Some mornings you know exactly why you have woken up with bags under your eyes and the feeling like you haven’t slept a wink. Maybe you were up late the night before or you had one drink too many, but nothing that can’t be solved with a solid night’s rest the next night, right? But what about those days when you go to bed early after a healthy homemade dinner, get the solid eight hours of snooze time and still wake up the next morning tired?
Not getting quality shuteye
As in many other things, when it comes to sleep, quality matters just as much as quantity. Maybe you are sleeping with a pet who takes up too much space, having caffeine too late in the day or you live above a noisy bar. Quality counts.
Too many meds
Some medications can cause drowsiness that will last until the following morning. Check the labels of your bottles and see if drowsiness is listed as a side effect. You can also do some Google investigating. If you think you might be tired from your medications, talk to your doctor and see if he or she can change your dosage or prescription.
You keep waking up to use the bathroom
The National Sleep Foundation estimates that as many as 65 percent of adults lose sleep because of nighttime bathroom trips. If this happens to you, eliminate liquids for the last three hours of the day before you go to sleep. Try to drink less coffee and tea, too, as they have acids that can irritate your bladder. Alcohol also has negative side effects of this nature.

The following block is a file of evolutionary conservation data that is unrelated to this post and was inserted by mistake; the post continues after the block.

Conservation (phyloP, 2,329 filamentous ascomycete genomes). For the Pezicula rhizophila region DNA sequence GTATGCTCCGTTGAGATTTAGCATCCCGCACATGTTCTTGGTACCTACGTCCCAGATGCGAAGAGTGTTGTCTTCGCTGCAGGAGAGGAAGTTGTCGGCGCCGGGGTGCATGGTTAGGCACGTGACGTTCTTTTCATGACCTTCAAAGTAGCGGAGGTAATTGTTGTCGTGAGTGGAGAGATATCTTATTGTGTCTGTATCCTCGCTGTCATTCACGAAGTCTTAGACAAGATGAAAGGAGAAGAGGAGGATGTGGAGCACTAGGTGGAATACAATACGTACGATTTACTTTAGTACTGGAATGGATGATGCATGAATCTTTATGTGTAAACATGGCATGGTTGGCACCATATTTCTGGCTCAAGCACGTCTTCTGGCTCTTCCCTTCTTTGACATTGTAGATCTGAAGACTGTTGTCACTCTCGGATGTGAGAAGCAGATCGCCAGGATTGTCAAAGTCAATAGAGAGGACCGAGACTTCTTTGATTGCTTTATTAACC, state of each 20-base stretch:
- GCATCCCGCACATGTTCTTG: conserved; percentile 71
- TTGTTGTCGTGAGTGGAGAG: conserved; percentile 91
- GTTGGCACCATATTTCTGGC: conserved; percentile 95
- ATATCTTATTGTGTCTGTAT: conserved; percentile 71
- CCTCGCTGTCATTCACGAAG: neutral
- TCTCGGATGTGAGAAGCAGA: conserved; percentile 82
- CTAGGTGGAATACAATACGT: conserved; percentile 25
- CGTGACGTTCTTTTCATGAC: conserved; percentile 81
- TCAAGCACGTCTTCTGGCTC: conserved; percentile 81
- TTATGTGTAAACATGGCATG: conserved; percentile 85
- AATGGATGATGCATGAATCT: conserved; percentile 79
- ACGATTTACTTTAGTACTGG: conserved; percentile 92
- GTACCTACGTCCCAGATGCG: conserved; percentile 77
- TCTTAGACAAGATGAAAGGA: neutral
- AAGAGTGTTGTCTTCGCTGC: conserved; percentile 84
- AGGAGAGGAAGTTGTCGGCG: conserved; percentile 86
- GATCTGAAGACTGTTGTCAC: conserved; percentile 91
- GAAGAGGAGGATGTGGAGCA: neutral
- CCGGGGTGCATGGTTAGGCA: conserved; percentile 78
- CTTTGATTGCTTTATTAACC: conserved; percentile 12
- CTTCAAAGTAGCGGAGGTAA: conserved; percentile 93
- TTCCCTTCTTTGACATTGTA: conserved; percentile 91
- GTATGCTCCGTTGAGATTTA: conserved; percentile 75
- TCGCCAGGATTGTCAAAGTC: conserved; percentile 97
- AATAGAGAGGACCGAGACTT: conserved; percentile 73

Watching too much television
If you like to watch television or use a computer, smartphone or tablet before bed, you might want to cut the habit. The bright screens can disrupt your body’s circadian rhythms. Essentially all modern screens emit a blue light that scientists have found to be particularly problematic for sleep cycles. Try reading a book instead.
Waking up in a non-REM phase
Our bodies sleep in cycles and the best time to wake up is in the middle of rapid eye movement sleep. If you wake up during a non-REM phase, it will be while you were sleeping lightly and you won’t feel as well-rested.
Your body clock is out of whack
Your body needs a chance to get used to a habit. If you go to sleep and wake up at different hours each day, your body won’t be able to adjust. Keep a regular sleep schedule and your body will respond. You will wake up feeling refreshed and rejuvenated instead of sluggish and groggy.
A medical condition
If you are constantly waking up groggy, you might have a condition like sleep apnea that can disrupt your rest. An obstructed airway can cause snoring and other forms of sleep disruption. Depression can also lead to a feeling of lethargy. If your problem is persistent, consult with your doctor.
About the Author–
Elena Morgan has been writing about sleep solutions and reviewing Unison’s bedding collections for nearly 10 years. When she’s not writing, Elena enjoys organic gardening and cooking Thai food.